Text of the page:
1. Katie - enjoy Singapore!
      As for dimensions - I don't have the template with me (typical; I usually stash it somewhere -often the trash, but I'm sure I didn't this time - once I'm done with the project) but I grabbed one of the girls' finished pouches lying around the house and measured. Main body is 10 x 8 (10 is the width unfolded) and base is 3 wide. Note that these are all sans SA. Don't know the length of the base since it's hard to measure once sewn on. So your dimensions aren't too far off. Good luck! Also try and buy the chunky sport zippers rather than the dainty polyester kind we use in garments. And when you attach the zipper tape to the pouch, do NOT hug the coils the way we do when sewing garments and pencil cases and other kinds of pouches - leave lots of room for the zipper pull to slide up and down on either side of the zipper tape.

    2. How thick is the template plastic and how wide is the grosgrain?

  27. Thanks so much for the reply. I did a test pouch today, and it was harder than I thought. Clearly I don't have anywhere near as much bag sewing experience as you! I found it so hard to sew that bottom panel in neatly. I have these wobbly, mismatched seam lines. It did work, and the kids love it, but I'm not sure I could manage 30. Perhaps by the end of that, I'd have my method all worked out!

  28. yes. totally agree with useless silly crayon/marker/pencil rolls. They look cute and they're fun to sew BUT not all that the NEW/AFTER version!

  29. LiEr, I can't thank you enough for taking the time to reply to my comments with your measurements and tips. I finished all 28 pencil cases in five days, and handed them out at our farewell party on the weekend. They were a huge hit with all our guests. I blogged about making the pencil cases on Random Crafting Adventures. Although it was a huge job, once I got going I slowly figured out ways to make it easier and neater. The pouches made at the end were by far the neatest of all.

  30. Thank you so much for your tutorial! I want to make one since I saw your prototype... now with your tutorial and the great blogpost of Katie M I can give it a try... Thanks again and best wishes from Germany!

  31. Thank you so much for this tutorial! I made one for my oldest daughter's teacher and I expect to make more as everybody who saws it, wants one!

  32. Thanks for this tutorial. I also think the rolls take up too much tabletop and the kids don't really like having to carefully insert each marker every time. This will be trickier to sew, but a lot better to use.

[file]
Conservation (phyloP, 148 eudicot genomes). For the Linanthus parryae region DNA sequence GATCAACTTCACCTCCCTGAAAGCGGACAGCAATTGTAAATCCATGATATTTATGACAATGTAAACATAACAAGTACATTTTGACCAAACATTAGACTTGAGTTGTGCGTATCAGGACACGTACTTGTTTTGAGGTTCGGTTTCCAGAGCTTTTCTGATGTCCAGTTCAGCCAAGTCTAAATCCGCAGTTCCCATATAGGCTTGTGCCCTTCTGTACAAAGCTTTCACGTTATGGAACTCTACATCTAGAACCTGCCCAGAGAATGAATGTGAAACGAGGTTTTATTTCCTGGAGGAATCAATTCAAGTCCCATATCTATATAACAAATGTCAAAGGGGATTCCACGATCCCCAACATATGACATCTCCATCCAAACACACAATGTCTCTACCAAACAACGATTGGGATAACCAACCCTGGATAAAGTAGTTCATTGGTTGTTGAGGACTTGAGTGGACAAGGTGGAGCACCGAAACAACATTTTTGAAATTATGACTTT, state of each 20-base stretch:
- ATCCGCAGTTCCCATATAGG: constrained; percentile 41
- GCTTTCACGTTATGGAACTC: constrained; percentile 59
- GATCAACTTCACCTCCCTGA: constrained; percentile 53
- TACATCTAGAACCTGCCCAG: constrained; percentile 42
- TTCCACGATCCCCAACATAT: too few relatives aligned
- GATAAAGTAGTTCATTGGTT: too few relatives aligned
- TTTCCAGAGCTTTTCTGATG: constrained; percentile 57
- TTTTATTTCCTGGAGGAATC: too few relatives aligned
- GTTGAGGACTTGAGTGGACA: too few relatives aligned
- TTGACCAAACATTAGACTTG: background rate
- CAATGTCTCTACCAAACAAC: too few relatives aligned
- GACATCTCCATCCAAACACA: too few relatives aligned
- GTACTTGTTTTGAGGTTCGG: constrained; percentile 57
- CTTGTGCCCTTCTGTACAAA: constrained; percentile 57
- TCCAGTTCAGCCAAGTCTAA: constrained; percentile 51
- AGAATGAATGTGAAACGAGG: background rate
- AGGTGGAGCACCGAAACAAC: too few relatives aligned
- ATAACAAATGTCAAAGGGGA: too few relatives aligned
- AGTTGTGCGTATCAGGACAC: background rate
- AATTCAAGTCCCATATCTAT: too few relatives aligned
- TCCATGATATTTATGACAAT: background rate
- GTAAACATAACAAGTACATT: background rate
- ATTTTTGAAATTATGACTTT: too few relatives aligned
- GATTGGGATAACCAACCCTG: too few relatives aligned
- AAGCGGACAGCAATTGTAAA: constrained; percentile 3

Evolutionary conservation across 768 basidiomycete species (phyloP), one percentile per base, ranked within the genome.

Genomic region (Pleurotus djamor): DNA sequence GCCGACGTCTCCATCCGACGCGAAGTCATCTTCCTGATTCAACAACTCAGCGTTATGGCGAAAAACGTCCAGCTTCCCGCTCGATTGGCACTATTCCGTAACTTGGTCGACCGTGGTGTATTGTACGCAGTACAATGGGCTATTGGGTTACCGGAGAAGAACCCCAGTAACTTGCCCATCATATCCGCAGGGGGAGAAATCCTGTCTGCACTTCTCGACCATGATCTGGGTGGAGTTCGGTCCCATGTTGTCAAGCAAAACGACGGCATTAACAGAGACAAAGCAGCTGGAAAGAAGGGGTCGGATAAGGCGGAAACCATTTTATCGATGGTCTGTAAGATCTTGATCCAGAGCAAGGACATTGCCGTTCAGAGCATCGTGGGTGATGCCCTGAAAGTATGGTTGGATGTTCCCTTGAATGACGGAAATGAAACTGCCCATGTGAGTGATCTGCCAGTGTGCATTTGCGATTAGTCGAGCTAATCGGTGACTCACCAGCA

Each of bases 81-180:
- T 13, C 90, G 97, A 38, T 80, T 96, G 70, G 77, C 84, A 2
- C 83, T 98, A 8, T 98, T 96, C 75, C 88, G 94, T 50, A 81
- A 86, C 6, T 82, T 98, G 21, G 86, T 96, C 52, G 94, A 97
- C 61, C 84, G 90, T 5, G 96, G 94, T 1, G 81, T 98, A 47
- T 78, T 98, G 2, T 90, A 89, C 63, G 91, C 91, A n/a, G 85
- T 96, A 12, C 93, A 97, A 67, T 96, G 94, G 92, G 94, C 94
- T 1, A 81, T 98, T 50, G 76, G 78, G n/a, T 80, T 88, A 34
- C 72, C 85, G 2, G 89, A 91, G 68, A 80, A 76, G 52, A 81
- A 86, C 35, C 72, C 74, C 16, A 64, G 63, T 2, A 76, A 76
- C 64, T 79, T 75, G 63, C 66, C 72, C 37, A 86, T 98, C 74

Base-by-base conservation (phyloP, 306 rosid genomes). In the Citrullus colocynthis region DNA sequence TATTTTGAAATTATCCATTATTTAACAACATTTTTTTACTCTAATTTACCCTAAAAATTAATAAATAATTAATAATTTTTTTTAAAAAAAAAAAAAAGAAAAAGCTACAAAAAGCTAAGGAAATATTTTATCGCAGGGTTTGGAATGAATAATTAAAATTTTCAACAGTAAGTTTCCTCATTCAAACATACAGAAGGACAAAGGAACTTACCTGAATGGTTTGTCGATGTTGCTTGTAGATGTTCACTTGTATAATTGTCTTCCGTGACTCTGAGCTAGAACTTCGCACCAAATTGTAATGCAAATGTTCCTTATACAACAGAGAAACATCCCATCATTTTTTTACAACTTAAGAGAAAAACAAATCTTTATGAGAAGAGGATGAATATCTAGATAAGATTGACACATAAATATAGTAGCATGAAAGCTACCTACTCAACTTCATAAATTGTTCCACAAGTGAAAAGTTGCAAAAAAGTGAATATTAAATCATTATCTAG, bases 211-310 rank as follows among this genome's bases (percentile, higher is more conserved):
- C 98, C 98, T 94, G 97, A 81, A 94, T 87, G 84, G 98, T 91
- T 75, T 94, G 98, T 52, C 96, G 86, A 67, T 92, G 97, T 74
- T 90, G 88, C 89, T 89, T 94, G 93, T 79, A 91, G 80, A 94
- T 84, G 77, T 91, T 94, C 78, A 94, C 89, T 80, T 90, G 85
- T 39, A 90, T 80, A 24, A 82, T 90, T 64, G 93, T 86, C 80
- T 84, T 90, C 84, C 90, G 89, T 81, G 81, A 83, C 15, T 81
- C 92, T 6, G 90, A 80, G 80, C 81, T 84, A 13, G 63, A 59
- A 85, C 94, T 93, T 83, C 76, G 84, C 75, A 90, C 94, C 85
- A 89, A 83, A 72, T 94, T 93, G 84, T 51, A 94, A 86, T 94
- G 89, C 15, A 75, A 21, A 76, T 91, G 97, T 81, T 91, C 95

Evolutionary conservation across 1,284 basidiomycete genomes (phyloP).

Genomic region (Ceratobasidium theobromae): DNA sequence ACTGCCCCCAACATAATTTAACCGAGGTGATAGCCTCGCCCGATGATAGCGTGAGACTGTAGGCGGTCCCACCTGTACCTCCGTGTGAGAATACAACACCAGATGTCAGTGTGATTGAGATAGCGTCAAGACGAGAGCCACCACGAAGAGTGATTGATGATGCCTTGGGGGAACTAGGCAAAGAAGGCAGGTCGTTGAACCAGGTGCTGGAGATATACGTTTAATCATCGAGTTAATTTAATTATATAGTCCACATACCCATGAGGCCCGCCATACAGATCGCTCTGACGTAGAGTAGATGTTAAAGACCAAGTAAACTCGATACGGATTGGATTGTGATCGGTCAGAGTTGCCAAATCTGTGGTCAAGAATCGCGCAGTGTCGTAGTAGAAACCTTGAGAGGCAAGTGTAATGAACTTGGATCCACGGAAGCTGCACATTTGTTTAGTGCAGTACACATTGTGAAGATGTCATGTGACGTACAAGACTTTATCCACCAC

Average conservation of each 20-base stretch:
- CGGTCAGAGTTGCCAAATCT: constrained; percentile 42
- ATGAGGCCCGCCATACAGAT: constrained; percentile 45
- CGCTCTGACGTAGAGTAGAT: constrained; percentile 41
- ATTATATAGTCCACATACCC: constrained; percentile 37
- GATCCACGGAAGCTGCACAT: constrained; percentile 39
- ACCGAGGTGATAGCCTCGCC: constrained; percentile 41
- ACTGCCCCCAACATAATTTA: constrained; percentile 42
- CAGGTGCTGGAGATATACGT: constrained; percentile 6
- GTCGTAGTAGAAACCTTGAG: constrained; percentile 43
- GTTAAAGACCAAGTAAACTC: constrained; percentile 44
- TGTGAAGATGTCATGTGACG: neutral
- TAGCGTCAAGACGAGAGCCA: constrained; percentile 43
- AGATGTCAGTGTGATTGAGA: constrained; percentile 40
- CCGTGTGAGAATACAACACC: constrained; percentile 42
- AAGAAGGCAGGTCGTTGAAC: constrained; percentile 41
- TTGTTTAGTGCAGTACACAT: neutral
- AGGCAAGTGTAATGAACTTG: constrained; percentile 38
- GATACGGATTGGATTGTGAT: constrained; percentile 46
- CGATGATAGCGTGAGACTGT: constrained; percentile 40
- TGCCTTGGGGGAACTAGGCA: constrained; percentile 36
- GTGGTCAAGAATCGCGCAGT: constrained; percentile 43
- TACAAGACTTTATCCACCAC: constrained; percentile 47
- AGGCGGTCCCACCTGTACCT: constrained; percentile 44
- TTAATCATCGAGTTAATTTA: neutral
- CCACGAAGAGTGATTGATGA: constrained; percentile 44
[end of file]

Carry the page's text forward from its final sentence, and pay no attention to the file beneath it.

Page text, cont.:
33. Your tutorial is very useful, but have discovered also these youtube videos and . Maybe it helps. Link of your webside is among my favorite webs. Thank you.

    1. These were great little tutorials. A slightly different method, but a lovely looking end product.

  34. really like this item. My daughter is into using all kinds of writing implements, and I can see making a bunch of these for her! Thank you for the in-depth tutorial!!

  35. fab- love these. Ta muchly for sharing

  36. Thank you. Lovely idea.

  37. WONDERFUL! Love the way it stands up and you can see all the contains, just pick the color you need. This would be great for a traveling bag, combs, toothbrush etc. See what you need, then zip them up.

  38. Wonderful idea & execution! I agree with the no visible sa, serged or not.

  39. What a practical product! The challenges of putting it together will be really worth it! Grandchildren's Christmas presents coming up!

  40. Hi. Did you sell them ? Thanks..

  41. How thick is the template plastic?

    1. Nicole: the template plastic was the regular thickness (the fabric store had both heavy duty and regular). The grosgrain trim was 1/2" I think.

  42. These are beautiful!! Any possibilities in providing patterns??

  43. What size of grosgrain did you use?

  44. Moro no Brasil, Rio de Janeiro, adorei seu estojo para lápis.

  45. Please a template pattern would be so helpful. I tried tonight and I had the most difficult time at them. I think a template would be so helpful. Plus finding the time with a 2 year old and a 1 year old a template would be wonderful. Let me know.

  46. I was going to say thank you for this post, but clearly I'm a bit late on that. I read your previous post about the pouches where you explained it and really couldn't visualize how it works. This helps so much (this and the zipper series, especially the explanation of 3D-ness).

    As you make marker pouches for sale, would you consider sharing the template too? Eyeballing that seems like a big question mark for the project, compared with the wonderful hand-holding you provide above on construction! Thank you!!

  47. I love this tutorial, but am wondering if you could give the fabric dimensions that you used? I would like to make 4 of these for my friends, but am not sure how much material I would need to buy. Thank you! :)

  48. Wonderful Idea!
    Muchas gracias.

  49. Hello, here, and I know I'm late to the party, but these pouches are just what I need for my sewing needs and granddaughters' pencils. Before I get off to the store for supplies, can you tell me what length zippers I should buy? It's quite a trek to a fabric shop here in Oregon, so I need to be prepared with the details. Thanks so much!